By contrast, Thistle plans to learn from the data WSU collects in high-density apple orchards and to validate the new mechanistic model with different risk predictions for dormant, partial and full canopy positions.
The tree fruit industry is the first to fund this data collection necessary to validate the new model, but Willett and Thistle hope to build support from citrus, almond and wine grape growers to repeat the data collections.
As of January, the California grape industry was considering supporting a data collection effort, but nut and citrus growers had not yet made a commitment, Willett said.
Grape growers stand to gain the most from better drift assessment, Willett said, since the current EPA approach assumes grape growers are also spraying a dormant apple canopy. In reality, vineyards have an order of magnitude less drift, since sprayers aim down at the canopy or use over-the-row technology, he said.
The California Environmental Protection Agency is also interested in the new model, Willett said. Currently, it sets regulations assuming pesticides are applied by aircraft, because the aerial drift model provides estimates of air concentration for each chemical.
“They get that they are likely overpredicting,” Willett said. “If I were subject to pesticide regulations in California and I heard that, I would immediately think, ‘How do we fix this?’”
The model will require validation data from each commodity type before it can be used for those crops, but it could be finished only for use in tree fruit if other commodity groups decline to participate.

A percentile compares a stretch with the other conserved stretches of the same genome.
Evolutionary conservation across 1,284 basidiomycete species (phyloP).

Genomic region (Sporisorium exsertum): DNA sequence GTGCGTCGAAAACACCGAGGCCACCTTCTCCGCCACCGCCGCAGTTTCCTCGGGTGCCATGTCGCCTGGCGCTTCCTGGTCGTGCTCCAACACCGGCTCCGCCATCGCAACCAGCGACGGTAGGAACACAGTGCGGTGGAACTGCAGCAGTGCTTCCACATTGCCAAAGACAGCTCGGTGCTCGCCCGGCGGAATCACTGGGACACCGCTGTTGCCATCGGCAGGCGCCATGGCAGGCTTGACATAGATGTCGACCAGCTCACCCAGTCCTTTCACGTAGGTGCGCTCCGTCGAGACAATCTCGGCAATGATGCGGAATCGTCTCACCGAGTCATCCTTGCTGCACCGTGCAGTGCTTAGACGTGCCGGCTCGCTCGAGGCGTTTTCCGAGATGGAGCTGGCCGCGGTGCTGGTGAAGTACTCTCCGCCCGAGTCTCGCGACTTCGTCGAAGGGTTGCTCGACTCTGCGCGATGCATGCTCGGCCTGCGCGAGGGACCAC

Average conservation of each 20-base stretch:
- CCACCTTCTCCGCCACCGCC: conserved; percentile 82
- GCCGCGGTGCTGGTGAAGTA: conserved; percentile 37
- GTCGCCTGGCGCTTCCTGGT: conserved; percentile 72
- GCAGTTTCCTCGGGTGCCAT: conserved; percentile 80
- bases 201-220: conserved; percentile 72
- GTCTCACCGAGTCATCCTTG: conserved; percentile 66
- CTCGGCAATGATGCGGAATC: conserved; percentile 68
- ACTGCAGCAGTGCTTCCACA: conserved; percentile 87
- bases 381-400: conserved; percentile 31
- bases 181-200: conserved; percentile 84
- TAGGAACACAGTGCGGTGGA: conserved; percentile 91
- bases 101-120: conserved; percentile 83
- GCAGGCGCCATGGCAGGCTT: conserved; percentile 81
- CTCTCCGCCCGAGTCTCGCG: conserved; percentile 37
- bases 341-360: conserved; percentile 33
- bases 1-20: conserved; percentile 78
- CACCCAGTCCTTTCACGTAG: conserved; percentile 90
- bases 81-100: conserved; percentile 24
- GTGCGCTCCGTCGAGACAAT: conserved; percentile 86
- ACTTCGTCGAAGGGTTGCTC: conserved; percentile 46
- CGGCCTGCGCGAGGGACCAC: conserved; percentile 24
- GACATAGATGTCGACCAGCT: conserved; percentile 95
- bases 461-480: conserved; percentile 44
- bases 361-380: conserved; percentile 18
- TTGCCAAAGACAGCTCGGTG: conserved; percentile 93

Validation requires 20 spray trials in each crop scenario. Fluorescent tracer dye can then be washed and extracted from the samplers — paper cards, small pieces of fake foliage, such as from an artificial Christmas tree, and strings stretching 25 feet high — for measurement in the lab, Khot said. Researchers set up the sprayer based on best management practices for a tall spindle orchard.
Khot and his team will be back to run the same trials this summer, when the orchard has a full canopy.
“Model building can be tricky. No pun intended: We need to compare apples to apples,” Thistle said. So, he and his collaborator, particle physicist Milt Teske, have worked with the EPA to ensure the model will satisfy their regulatory requirements.
“We’re trying to get a more real approach and we hope it’s going to help everybody,” Thistle said, referring to both regulators and growers.
Once equipped with this mechanistic model, the EPA would be able to write regulations that better reflect drift risks from today’s spray technology and also incentivize further investment in drift reduction technology, Hoheisel said.
“The tree fruit industry is migrating to low-drift technology,” she said. “The benefit to growers is better crop protection and less culls. But with less drift occurring, minimizing that risk factor with better technology, growers might benefit from different regulations that recognize better practices.”
That’s the long-term goal. And while buffer zones are unpopular with growers, the EPA’s shift toward buffers may actually help make drift reduction efforts pay off, Thistle said. If low-drift technology enables regulators to replace a requirement for a 100-foot buffer with a 25-foot buffer, that’s a strong economic incentive.
“Buffer zones can really take a lot of land out of production and if they are using the conservative models, it can really hurt (growers),” Thistle said. “Twenty years ago, people said, ‘Why should I invest money in doing it better?’ But buffers may actually incentivize using better spray technologies.”
There’s no guarantee the new drift model would be used this way by regulators, but everyone involved remains optimistic that a better assessment of risk will ensure that future regulations aren’t unnecessarily conservative. •
—by Kate Prengaman / photos by TJ Mullinax
Related: Steering the research on spray drift